Every year, many people are going to get an upper respiratory infection – which is simply another name for the common cold. When cold season comes around, it is the primary cause of why people will see a doctor. The symptoms of upper respiratory infections (URIs) can make you miserable for many days, but medical help is available.

The Symptoms

It is not unusual that people will often confuse the symptoms of a cold with the flu. Both illnesses occur mostly in the colder months, but both can also occur all year long. Generally, flu symptoms will be worse than that of a cold.

A cold will rarely include a fever and chills, but the flu usually will. The flu starts suddenly, but a cold slowly becomes worse. The flu will also often produce headaches, but it is rare for a cold. The flu will also usually be accompanied with many aches, but a cold rarely ever has this problem.

The normal symptoms of a cold are a sore throat, a cough, sneezing, feeling unwell, and a runny or stuffy nose. Congestion is also normal.

Risk Factors

While no one wants to get a cold, several things are apt to make you more susceptible to getting upper respiratory infections. Most people can get a cold in the colder months of the year. Being around people with colds in group situations, or if you smoke, can make you more likely to get one. Having a weak immune system also makes you more susceptible.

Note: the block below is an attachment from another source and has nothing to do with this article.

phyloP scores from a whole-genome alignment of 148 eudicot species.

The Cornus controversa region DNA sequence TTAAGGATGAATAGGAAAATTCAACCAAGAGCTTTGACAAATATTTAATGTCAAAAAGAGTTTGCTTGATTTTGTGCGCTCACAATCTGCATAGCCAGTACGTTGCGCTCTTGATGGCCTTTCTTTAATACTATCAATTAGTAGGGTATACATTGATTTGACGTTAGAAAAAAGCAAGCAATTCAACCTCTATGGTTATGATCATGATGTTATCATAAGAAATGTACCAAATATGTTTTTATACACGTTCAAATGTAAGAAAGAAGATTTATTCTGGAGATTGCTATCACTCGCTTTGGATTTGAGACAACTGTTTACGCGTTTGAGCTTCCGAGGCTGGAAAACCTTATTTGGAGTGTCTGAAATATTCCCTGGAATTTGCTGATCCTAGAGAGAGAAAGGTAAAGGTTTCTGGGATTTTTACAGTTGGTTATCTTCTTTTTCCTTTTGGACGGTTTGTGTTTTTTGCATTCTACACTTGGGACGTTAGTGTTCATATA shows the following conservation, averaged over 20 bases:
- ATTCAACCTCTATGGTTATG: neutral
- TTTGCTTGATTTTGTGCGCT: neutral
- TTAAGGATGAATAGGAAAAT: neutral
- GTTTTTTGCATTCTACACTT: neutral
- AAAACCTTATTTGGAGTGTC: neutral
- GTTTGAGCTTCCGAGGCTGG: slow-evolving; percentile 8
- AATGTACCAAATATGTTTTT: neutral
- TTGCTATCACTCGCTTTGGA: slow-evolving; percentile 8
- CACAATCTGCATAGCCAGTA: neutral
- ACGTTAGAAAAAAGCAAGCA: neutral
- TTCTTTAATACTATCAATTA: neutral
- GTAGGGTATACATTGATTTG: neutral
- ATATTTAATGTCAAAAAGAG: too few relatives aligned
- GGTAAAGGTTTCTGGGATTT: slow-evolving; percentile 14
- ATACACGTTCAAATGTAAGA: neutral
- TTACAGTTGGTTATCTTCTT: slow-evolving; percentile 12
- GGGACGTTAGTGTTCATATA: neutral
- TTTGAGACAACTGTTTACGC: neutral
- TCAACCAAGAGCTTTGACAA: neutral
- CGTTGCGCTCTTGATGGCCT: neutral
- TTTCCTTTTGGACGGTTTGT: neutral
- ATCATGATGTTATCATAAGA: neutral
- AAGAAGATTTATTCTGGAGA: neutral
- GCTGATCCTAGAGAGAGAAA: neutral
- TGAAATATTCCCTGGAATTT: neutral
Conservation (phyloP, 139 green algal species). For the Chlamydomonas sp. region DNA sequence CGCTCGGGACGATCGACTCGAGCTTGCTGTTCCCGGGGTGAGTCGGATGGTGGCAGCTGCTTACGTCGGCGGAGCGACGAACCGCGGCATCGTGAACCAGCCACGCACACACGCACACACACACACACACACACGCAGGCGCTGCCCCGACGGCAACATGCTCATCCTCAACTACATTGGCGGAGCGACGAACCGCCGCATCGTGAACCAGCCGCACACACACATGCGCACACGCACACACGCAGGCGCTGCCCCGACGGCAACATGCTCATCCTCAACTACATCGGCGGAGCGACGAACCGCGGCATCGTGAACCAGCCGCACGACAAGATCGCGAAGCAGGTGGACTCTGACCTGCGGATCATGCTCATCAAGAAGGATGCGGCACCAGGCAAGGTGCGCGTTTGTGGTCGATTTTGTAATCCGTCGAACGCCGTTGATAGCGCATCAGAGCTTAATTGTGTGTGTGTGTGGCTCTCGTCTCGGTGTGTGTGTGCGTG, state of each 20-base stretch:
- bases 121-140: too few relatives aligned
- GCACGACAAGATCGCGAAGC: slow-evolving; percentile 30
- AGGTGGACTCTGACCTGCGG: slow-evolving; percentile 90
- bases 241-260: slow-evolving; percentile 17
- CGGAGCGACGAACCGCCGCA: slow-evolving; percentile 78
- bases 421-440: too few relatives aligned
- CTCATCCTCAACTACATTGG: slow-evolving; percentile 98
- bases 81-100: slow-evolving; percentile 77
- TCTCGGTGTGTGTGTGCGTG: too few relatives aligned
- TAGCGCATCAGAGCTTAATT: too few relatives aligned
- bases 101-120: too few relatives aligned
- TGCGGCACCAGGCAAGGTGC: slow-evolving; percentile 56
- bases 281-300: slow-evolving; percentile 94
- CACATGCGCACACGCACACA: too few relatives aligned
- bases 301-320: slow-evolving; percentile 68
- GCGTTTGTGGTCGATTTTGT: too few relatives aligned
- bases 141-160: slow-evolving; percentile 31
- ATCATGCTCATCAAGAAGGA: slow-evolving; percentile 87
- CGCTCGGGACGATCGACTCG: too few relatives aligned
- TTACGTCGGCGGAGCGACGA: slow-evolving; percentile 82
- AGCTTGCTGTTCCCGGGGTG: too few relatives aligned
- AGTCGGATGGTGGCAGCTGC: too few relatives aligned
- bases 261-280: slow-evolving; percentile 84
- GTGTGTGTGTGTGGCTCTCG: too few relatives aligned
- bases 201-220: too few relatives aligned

Preventing Colds

At the present time, there is no vaccine for a cold. They will often last about 10 days. Smoking can make them last longer. You can often avoid a cold by taking some steps to ensure good health, which should include:

  • Wash your hands often
  • Disinfect surfaces when others near you have colds
  • Avoid people who have colds when possible
  • Use tissues to sneeze and cough into
  • Stay healthy – eat healthy, exercise and get a good night’s rest
  • Reduce stress.

Treating a Cold

Antibiotics should not be given for a cold or the flu. They really will not help. Instead, you will more likely need to take home remedies and stay at home to avoid spreading it.

When to See a Doctor

Children should see a doctor if they have a fever that lasts more than two days. They also should get medical attention if they have wheezing, a lack of appetite, are unusually drowsy, or if they develop a cough or a headache.

Adults should get medical attention if they have a fever that lasts more than five days, or when there is a fever that goes higher than 101.3 F. If you develop wheezing, shortness of breath, a severe sore throat, or a headache, you should see a doctor.

The Silver Star Urgent Care clinic treats people with upper respiratory infections. All of our doctors are Board-certified. Patients may come in on a walk-in basis. All patients are seen quickly by medical professionals. In order to help you, we provide evening hours and are open every day from 8:00 am until 8:00 pm.

Contact info

228 Beach 20th Street Far Rockaway, NY 11691

(516) 750-0252